A tiny red submarine, about the size of a baseball bat, has allowed researchers to access one of the last unexplored places on Earth: a buried lake in a remote region of Antarctica.Lake Whillans is a subglacial lake that sits more than 2,000 feet below the West Antarctic Ice Sheet. In late January, scientists successfully drilled through the ice to reach the lake. The operation is part of the WISSARD project, or Whillans Ice Stream Subglacial Access Research Drilling.
Drilling the borehole was a feat within itself. But that’s only part of the expedition. The ability to see beyond the borehole, and survey the lake floor, is what really interests scientists. Access to this environment can tell scientists what kind of life lives down there, and provide a history of changes in climate and ice sheet behaviour, NASA said in a statement.
Alberto Behar, of NASA’s Jet Propulsion Laboratory, worked with students from Arizona State University to develop and test submarine technology that would enable researchers to do this. NASA funded the project.
The sub is equipped with high-resolution cameras and chemical sensors. It then sends all of this information back through cables attached to a “mothership” that stays on the surface with the scientists.
There were technical challenges involved in every part of the process.
Just to get to the buried lake researchers had to haul a dozen sleds packed with drills, giant camping tents, and other equipment more than 700 miles over 10 days.
The borehole is also relatively small (even for a micro-submarine). The team had to get the vehicle down the hole safely, and have it all work at a distance without getting frozen or stuck in the lake.
When the submarine finally got to the bottom of the lake, the team used its high-resolution cameras to take pictures. They also measured the salinity and temperature, and collected lake water samples to search for life.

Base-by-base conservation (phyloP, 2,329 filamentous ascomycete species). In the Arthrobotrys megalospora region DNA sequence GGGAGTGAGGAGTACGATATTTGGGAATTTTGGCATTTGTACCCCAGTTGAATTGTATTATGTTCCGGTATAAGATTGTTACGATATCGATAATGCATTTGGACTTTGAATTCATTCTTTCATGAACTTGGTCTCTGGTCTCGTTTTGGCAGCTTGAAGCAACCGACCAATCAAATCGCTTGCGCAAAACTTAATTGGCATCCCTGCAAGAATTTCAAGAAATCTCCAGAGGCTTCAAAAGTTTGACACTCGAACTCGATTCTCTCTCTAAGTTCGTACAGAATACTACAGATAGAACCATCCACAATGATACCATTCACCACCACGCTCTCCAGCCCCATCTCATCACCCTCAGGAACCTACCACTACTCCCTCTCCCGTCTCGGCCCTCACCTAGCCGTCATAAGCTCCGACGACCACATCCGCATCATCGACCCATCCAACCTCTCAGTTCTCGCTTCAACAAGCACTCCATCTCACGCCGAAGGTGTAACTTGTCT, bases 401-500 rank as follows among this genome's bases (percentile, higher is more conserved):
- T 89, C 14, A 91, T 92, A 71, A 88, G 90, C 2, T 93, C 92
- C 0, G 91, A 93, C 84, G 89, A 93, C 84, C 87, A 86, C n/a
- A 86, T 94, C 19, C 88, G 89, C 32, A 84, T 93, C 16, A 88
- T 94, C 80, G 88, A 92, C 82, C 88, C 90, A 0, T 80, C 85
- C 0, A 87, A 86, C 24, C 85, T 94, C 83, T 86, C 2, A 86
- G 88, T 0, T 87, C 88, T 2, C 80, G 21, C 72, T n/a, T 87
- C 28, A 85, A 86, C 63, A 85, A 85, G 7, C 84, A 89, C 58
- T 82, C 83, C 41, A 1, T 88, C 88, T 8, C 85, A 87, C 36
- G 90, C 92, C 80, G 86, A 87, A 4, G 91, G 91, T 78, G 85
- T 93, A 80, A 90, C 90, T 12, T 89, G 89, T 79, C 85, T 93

“It is an exploration into a new environment never seen by humans, and an ecosystem that could bring forth new organisms never studied before,” Behar told Business Insider in an email.
The images tell scientists that the lake is filled with something called glacial till, a very fine sediment created by the ice grinding rocks as it flows over them.
Researchers had expected the lake to be 10 meters deep from previous measurements, but they found that the lake was only about 1.6 meters deep where they entered, says Behar. They also found microbes living in a nutrient-poor environment, which they had anticipated.
The tiny submarine isn’t limited to exploring subglacial lakes. It can be used to explore any aquatic setting, including lakes and oceans, as long as the currents aren’t too strong, says Behar.
The next step will be to make the technology even better so they can send it out again at the beginning of next year.
Watch the video below to see students testing the robotic submarine:
Embedded video from
NASA Jet Propulsion Laboratory California Institute of Technology
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